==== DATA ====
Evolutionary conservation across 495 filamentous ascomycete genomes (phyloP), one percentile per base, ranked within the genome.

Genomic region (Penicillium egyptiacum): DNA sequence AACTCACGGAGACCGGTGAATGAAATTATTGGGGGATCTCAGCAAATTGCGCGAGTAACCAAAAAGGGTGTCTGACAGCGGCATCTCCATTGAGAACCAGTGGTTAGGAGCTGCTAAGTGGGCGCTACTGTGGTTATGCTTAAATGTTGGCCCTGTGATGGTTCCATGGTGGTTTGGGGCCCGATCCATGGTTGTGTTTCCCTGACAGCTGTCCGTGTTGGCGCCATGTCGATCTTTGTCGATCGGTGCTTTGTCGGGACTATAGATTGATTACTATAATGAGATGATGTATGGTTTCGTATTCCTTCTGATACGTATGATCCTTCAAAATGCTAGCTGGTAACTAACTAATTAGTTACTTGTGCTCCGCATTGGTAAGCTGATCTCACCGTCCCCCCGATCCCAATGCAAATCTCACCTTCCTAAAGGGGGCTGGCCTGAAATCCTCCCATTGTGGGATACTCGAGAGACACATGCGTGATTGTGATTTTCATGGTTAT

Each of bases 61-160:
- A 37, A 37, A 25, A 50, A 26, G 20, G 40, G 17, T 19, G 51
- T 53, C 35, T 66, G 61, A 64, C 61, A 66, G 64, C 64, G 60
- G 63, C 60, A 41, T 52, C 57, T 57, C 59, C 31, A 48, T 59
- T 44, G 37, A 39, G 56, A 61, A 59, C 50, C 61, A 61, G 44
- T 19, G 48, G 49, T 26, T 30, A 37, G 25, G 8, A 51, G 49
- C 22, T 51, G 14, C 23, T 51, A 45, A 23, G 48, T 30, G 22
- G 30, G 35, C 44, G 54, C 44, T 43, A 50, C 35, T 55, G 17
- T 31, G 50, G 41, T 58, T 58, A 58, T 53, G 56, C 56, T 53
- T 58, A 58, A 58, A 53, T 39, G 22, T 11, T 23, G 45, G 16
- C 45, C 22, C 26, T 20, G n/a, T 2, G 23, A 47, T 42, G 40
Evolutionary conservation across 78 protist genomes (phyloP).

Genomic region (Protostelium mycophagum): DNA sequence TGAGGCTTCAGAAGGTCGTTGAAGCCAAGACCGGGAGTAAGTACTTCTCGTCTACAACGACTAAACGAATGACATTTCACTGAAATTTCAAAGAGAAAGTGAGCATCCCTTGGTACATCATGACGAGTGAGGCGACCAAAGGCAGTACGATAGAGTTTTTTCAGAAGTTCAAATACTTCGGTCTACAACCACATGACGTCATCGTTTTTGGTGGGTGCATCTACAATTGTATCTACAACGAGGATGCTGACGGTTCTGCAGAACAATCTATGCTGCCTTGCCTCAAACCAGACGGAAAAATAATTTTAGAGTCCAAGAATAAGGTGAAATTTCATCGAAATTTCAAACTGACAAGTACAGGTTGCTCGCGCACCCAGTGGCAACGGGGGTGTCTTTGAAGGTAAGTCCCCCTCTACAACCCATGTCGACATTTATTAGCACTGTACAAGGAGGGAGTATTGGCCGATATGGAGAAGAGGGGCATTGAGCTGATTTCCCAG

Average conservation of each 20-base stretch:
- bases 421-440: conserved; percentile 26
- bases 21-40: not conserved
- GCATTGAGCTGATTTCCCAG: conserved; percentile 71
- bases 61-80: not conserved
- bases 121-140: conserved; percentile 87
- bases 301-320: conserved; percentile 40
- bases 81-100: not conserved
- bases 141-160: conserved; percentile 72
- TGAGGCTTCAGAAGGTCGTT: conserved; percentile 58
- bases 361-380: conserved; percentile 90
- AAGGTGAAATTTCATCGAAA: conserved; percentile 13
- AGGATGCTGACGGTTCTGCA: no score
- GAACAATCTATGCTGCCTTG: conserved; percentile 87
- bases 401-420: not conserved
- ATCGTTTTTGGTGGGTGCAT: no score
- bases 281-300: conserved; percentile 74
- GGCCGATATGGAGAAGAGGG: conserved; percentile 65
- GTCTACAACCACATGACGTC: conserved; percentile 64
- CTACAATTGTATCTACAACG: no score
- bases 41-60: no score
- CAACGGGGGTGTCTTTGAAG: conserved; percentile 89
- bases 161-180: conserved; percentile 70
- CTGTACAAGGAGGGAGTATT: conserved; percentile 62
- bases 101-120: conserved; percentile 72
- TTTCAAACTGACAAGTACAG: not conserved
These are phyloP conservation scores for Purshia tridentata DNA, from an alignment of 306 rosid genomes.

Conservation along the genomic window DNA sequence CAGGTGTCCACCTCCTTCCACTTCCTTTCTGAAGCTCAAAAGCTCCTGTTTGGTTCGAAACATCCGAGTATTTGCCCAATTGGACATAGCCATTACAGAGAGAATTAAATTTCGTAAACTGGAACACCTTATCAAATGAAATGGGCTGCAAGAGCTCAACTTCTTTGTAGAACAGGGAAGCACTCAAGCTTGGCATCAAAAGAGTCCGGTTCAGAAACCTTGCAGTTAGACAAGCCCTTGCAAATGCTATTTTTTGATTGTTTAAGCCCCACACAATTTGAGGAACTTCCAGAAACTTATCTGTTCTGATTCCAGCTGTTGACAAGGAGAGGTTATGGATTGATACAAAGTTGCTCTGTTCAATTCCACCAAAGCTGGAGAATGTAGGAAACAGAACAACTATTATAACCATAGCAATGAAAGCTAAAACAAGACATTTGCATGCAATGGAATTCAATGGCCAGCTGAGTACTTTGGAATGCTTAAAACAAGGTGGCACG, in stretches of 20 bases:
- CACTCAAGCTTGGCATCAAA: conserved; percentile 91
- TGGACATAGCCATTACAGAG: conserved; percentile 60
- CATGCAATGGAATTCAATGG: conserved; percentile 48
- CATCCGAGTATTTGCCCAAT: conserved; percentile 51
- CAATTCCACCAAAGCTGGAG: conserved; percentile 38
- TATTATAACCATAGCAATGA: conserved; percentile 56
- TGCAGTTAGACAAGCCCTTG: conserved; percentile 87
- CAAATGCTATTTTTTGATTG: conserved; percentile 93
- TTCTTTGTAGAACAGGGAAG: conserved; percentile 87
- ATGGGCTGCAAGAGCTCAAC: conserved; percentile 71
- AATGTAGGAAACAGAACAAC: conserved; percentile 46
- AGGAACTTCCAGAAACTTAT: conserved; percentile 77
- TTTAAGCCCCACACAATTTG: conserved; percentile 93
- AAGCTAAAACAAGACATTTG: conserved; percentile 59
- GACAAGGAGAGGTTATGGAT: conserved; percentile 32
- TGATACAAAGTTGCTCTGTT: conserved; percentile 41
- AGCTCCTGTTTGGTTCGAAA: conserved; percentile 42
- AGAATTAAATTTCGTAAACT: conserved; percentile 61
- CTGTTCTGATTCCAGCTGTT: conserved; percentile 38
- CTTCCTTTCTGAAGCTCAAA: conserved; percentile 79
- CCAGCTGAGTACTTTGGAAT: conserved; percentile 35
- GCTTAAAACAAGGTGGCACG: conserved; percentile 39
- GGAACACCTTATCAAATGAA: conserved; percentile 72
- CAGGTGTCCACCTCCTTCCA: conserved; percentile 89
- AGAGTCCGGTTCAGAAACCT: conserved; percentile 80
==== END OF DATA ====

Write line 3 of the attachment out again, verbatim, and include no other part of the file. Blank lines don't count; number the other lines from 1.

Each of bases 61-160: